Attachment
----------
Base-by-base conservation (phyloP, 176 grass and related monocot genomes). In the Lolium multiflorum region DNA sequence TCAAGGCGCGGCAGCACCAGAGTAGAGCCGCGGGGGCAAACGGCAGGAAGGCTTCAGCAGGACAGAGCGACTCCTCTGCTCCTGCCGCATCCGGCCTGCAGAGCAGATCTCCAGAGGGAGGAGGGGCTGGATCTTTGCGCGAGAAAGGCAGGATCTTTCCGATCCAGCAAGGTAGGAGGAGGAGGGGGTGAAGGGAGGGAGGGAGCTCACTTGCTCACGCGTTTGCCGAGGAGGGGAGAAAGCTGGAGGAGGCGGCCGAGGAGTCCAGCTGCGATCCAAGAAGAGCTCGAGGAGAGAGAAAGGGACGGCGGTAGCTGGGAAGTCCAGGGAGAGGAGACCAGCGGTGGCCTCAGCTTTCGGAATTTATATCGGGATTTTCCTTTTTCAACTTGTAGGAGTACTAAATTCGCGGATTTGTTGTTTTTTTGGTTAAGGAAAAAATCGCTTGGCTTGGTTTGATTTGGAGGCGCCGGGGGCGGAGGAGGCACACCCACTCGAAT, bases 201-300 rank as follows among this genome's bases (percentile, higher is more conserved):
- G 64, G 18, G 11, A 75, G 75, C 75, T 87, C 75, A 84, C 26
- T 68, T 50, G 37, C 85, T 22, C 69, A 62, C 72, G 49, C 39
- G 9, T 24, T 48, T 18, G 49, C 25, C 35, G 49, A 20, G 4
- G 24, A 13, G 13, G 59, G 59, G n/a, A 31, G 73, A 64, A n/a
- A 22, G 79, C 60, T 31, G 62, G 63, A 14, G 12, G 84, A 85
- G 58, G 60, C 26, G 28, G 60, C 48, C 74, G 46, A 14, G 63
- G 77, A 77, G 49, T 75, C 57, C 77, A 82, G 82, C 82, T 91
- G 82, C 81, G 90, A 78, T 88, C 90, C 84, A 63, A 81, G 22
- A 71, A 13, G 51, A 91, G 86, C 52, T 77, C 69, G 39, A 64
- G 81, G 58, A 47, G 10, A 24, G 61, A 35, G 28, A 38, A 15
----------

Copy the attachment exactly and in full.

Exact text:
Base-by-base conservation (phyloP, 176 grass and related monocot genomes). In the Lolium multiflorum region DNA sequence TCAAGGCGCGGCAGCACCAGAGTAGAGCCGCGGGGGCAAACGGCAGGAAGGCTTCAGCAGGACAGAGCGACTCCTCTGCTCCTGCCGCATCCGGCCTGCAGAGCAGATCTCCAGAGGGAGGAGGGGCTGGATCTTTGCGCGAGAAAGGCAGGATCTTTCCGATCCAGCAAGGTAGGAGGAGGAGGGGGTGAAGGGAGGGAGGGAGCTCACTTGCTCACGCGTTTGCCGAGGAGGGGAGAAAGCTGGAGGAGGCGGCCGAGGAGTCCAGCTGCGATCCAAGAAGAGCTCGAGGAGAGAGAAAGGGACGGCGGTAGCTGGGAAGTCCAGGGAGAGGAGACCAGCGGTGGCCTCAGCTTTCGGAATTTATATCGGGATTTTCCTTTTTCAACTTGTAGGAGTACTAAATTCGCGGATTTGTTGTTTTTTTGGTTAAGGAAAAAATCGCTTGGCTTGGTTTGATTTGGAGGCGCCGGGGGCGGAGGAGGCACACCCACTCGAAT, bases 201-300 rank as follows among this genome's bases (percentile, higher is more conserved):
- G 64, G 18, G 11, A 75, G 75, C 75, T 87, C 75, A 84, C 26
- T 68, T 50, G 37, C 85, T 22, C 69, A 62, C 72, G 49, C 39
- G 9, T 24, T 48, T 18, G 49, C 25, C 35, G 49, A 20, G 4
- G 24, A 13, G 13, G 59, G 59, G n/a, A 31, G 73, A 64, A n/a
- A 22, G 79, C 60, T 31, G 62, G 63, A 14, G 12, G 84, A 85
- G 58, G 60, C 26, G 28, G 60, C 48, C 74, G 46, A 14, G 63
- G 77, A 77, G 49, T 75, C 57, C 77, A 82, G 82, C 82, T 91
- G 82, C 81, G 90, A 78, T 88, C 90, C 84, A 63, A 81, G 22
- A 71, A 13, G 51, A 91, G 86, C 52, T 77, C 69, G 39, A 64
- G 81, G 58, A 47, G 10, A 24, G 61, A 35, G 28, A 38, A 15